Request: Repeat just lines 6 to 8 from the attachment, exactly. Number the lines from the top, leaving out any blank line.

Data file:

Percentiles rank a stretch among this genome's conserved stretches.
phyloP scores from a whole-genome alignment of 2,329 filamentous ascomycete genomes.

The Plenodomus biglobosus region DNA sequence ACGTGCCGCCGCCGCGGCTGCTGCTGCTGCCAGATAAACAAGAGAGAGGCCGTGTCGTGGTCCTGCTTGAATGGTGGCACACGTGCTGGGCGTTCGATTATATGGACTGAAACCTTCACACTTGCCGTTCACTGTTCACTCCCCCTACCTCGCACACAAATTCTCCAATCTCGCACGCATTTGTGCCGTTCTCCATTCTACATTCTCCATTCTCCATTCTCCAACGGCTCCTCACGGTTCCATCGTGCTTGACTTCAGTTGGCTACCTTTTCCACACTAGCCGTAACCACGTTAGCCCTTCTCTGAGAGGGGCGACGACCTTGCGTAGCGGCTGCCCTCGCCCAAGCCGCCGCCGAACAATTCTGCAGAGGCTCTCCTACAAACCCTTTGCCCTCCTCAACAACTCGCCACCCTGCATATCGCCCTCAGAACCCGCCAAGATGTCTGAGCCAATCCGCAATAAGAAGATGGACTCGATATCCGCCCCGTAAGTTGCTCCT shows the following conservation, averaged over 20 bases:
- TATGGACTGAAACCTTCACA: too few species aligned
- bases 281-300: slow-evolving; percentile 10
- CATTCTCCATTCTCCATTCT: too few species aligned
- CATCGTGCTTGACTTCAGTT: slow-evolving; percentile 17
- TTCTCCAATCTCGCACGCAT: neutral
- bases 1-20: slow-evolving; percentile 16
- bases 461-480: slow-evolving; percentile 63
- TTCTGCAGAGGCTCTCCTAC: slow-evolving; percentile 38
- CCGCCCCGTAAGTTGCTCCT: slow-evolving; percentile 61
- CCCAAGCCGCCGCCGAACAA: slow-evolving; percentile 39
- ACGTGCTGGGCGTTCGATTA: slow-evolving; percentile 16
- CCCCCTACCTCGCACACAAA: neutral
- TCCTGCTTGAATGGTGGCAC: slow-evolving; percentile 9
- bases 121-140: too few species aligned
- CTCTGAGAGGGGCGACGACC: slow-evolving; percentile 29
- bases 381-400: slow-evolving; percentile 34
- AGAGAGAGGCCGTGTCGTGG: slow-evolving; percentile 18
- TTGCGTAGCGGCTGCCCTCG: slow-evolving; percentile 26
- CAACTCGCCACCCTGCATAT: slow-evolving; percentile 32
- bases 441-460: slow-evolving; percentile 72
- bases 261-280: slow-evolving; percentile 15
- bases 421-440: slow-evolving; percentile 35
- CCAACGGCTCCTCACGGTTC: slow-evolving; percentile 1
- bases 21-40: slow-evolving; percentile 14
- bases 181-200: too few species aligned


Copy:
- CATTCTCCATTCTCCATTCT: too few species aligned
- CATCGTGCTTGACTTCAGTT: slow-evolving; percentile 17
- TTCTCCAATCTCGCACGCAT: neutral